King’s Classics

Co-series: The King’s Poets (1904)

Alexander Moring, De La More Press (London, UK)
Series dates: 1902-1913
Size: 4.75″ x 6″

Chatto & Windus (London, UK)
Series dates: 1907-1926
Size: 4.75″ x 6″

John W. Luce & Co. (Boston, US)
Series dates: 1907-1926
Size: 4.75″ x 6″

Cooper Square (New York, US)
Series dates: 1966

Revised 6/9/2023

Alexander Moring and the De La More Press were publishers of fine editions and “small press” type books in the early part of the 20th century.

According to The Bookseller (Jan. 24, 1908) the De La More Press “was established in 1791 as an engraving business. In 1902 Mr. Alexander Moring started publishing, and in 1903 it was made a limited company.”

While the fine editions received the most attention, the press had a small array of series: The King’s Classics, De La More Booklets, Saint George Series, and Smaller Classics Series. The last was bought as part of the estate of publisher Grant Richards in 1905, when Richards’ firm went bankrupt. Included in the estate were other assets including Richards’ World’s Classics series. Henry Frowde of the Oxford University Press purchased the copyright, stock and plates for the World’s Classics, that same year, from Moring. (Cheap Modernism, Lise Jaillant, 2017, p. 56-57)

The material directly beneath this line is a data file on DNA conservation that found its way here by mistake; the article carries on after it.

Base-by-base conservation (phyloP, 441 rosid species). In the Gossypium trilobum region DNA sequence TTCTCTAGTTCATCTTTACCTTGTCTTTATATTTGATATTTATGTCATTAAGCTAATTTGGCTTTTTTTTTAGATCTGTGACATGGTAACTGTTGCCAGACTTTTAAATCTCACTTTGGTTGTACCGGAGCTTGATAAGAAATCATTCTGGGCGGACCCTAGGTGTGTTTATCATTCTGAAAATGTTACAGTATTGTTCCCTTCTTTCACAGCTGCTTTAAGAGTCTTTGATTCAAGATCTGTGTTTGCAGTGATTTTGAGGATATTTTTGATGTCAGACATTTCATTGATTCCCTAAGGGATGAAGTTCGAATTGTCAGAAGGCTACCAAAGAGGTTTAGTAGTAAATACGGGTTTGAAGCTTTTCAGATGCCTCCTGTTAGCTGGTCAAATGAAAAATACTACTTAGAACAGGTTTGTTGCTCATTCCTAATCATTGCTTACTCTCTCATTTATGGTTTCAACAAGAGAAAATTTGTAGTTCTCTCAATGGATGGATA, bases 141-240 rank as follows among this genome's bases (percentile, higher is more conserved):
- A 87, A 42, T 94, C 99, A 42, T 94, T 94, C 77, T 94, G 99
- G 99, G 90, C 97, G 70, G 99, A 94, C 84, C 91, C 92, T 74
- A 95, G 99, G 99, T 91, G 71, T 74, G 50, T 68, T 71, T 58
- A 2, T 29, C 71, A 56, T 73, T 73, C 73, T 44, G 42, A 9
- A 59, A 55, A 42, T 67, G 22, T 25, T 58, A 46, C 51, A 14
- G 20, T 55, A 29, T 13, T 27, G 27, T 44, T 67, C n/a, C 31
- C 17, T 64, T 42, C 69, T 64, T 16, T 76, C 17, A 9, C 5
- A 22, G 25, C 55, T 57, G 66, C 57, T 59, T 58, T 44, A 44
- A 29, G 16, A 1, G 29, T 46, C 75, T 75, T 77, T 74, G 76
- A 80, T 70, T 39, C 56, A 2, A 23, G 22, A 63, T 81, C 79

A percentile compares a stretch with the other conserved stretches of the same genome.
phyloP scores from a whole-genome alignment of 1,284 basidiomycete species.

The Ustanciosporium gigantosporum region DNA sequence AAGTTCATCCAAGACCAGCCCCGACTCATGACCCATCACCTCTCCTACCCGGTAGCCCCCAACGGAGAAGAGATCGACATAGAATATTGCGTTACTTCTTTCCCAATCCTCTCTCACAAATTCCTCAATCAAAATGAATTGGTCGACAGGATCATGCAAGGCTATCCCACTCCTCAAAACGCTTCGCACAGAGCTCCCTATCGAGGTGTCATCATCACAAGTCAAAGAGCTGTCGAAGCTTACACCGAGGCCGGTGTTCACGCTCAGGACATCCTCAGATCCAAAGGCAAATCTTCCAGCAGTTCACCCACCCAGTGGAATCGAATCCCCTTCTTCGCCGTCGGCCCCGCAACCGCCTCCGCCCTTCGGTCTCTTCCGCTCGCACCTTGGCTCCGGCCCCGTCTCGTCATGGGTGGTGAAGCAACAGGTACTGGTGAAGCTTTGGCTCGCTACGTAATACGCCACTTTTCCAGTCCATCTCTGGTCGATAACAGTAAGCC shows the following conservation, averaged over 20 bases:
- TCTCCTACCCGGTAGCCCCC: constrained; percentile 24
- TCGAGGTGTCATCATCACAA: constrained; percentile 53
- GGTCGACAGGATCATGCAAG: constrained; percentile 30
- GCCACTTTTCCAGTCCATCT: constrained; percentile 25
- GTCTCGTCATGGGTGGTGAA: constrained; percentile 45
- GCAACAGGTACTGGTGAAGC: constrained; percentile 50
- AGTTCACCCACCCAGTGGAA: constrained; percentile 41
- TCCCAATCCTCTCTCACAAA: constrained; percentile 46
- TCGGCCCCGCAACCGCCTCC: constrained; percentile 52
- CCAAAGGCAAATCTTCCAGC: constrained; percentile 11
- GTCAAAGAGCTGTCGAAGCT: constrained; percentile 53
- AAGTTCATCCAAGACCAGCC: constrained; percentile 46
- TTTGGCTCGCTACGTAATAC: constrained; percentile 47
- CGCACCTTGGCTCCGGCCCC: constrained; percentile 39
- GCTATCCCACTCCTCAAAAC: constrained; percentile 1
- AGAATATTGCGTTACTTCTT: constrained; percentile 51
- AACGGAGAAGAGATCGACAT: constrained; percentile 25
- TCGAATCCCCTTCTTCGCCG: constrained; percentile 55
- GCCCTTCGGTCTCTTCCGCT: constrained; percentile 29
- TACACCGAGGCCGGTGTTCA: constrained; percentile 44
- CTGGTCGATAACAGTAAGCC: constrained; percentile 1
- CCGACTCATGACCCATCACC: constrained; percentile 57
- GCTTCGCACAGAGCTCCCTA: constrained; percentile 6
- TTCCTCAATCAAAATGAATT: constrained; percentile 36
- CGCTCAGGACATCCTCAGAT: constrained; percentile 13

In 1939 the firm is acquired by Marie (Charlotte) Stopes (a paleobotanist involved in birth control promotion in the 1920s and 30s) (Feminist Writers, 1996, p. 467; International Women in Science, by C.M.C Haines, 2001, p. 303). The press published literary works and children’s books during this era.

Moring died in 1945 (Publishing And Bookselling by Frank Arthur Mumby, 1945).

Martin Secker and Graeme Hutchinson acquired the Alexander Moring imprint in 1951 and allied it with the Richards Press, Ltd. A small number of popular fiction titles appear. In 1955, fresh out of jail on obscenity charges (from publishing novels by Hank Jansen) Reginald Carter bought the imprint and began issuing Jansen titles again (printing them in France to avoid UK obscenity laws). (Paperbacks USA & UK, by Maurice Flanagan, p. 85). According to the Times (London), petitions for “winding-up” Alexander Moring Ltd. (closing the firm) were published on Friday,  Jan. 27, 1961. The last Moring titles appear in 1962.